In early February the Zoo’s senior lead bird keeper Natalie Clark travelled down to Te Mata to meet up with Save the Kiwi rep and Thames Coast Kiwi Care volunteer Neil John to visit the burrow of male kiwi Ngāwari' – in the hopes of collecting up to two kiwi eggs.

Eggs are collected as part of the successful Operation Nest Egg (ONE) programme with the Department of Conservation, Save the Kiwi and regional conservation partners like the Zoo, to give these precious taonga a safe and positive head start to life.

Once at the burrow site, Neil carefully reached in and safely retrieved one egg ahead of bringing out Ngāwari for he and Natalie to perform a routine health check on him, which also enabled one further check of the burrow. Feeling something a little wet, Neil reached in to discover, to his and Natalie’s delight, a newly hatched kiwi chick!

Natalie explains the chick would have hatched sometime in the middle of the night. In good health, it was quickly checked and placed in a portable incubator for its road trip back to Auckland. The egg was also placed in a portable temperature-controlled incubator – with heating to provide the same environmental conditions as dad sitting on the egg.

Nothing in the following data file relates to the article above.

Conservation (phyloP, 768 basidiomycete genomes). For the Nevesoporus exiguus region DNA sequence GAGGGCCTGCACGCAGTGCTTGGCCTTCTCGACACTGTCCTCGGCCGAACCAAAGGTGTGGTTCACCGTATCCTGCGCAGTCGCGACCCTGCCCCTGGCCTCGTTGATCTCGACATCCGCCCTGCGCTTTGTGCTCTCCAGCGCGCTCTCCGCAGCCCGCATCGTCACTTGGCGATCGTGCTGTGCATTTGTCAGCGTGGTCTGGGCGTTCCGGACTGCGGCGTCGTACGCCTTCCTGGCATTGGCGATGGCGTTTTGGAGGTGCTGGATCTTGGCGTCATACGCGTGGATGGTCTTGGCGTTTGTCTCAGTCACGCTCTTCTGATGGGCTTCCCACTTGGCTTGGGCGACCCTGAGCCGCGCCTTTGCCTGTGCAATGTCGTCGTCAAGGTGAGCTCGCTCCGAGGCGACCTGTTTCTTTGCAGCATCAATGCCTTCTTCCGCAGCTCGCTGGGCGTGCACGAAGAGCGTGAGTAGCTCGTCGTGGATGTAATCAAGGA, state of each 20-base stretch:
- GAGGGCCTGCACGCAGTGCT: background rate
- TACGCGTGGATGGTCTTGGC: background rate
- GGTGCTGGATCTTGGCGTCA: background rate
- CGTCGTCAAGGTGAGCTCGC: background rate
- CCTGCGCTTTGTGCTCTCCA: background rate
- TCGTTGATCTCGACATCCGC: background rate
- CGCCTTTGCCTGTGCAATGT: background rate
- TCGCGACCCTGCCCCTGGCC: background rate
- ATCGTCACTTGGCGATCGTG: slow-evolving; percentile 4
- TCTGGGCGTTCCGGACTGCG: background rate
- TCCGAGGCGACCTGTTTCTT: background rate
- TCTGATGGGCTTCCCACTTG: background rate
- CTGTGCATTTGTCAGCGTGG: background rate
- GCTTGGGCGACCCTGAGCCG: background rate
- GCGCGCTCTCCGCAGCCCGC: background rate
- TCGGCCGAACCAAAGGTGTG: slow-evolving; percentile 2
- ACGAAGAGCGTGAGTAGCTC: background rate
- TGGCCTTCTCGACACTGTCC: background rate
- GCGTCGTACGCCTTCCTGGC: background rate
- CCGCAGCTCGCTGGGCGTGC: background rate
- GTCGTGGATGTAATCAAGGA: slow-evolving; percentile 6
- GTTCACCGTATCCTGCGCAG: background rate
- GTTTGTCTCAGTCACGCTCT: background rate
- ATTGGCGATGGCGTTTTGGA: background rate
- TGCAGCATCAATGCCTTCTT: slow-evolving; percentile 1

This is just the second season for Ngāwari', who this season has already fathered two clutches of two eggs and is proving himself to be an exemplary dad.

“Ngāwari' is himself an ONE bird that I was involved in caring for when he hatched at the Zoo back in October 2014 ahead of being released for a period onto Rotoroa Island, so it’s incredibly special to see that he’s thrived since being released back here in Te Mata,” says Natalie.

This weekend, this chick that hatched in Ngāwari' care will be released onto predator-free Rotoroa Island NZ. It will stay here until it grows big and strong and more able to defend itself from introduced predators at which time it can return to its birthplace, Te Mata.

Like all ONE kiwi eggs that come to Auckland Zoo, once Ngāwari’s egg hatches in a few weeks’ time, it will be cared for by our specialist bird keepers until it reaches the right weight to also be released onto Rotoroa Island.

A community effort for kiwi

Te Mata’s kiwi area encompasses a 2,500ha block of private and Department of Conservation land. It is here that the amazing volunteers of Thames Coast Kiwi Care (TCKC) - of which Neil is also a member - do the incredible job of intensively trapping and monitoring to help keep this area as safe as possible for kiwi.

Without these collective conservation efforts for young kiwi, only 5% of kiwi chicks would reach breeding age in the wild. You support this important Wild Work by the Zoo every time you donate to or visit us – ka pai!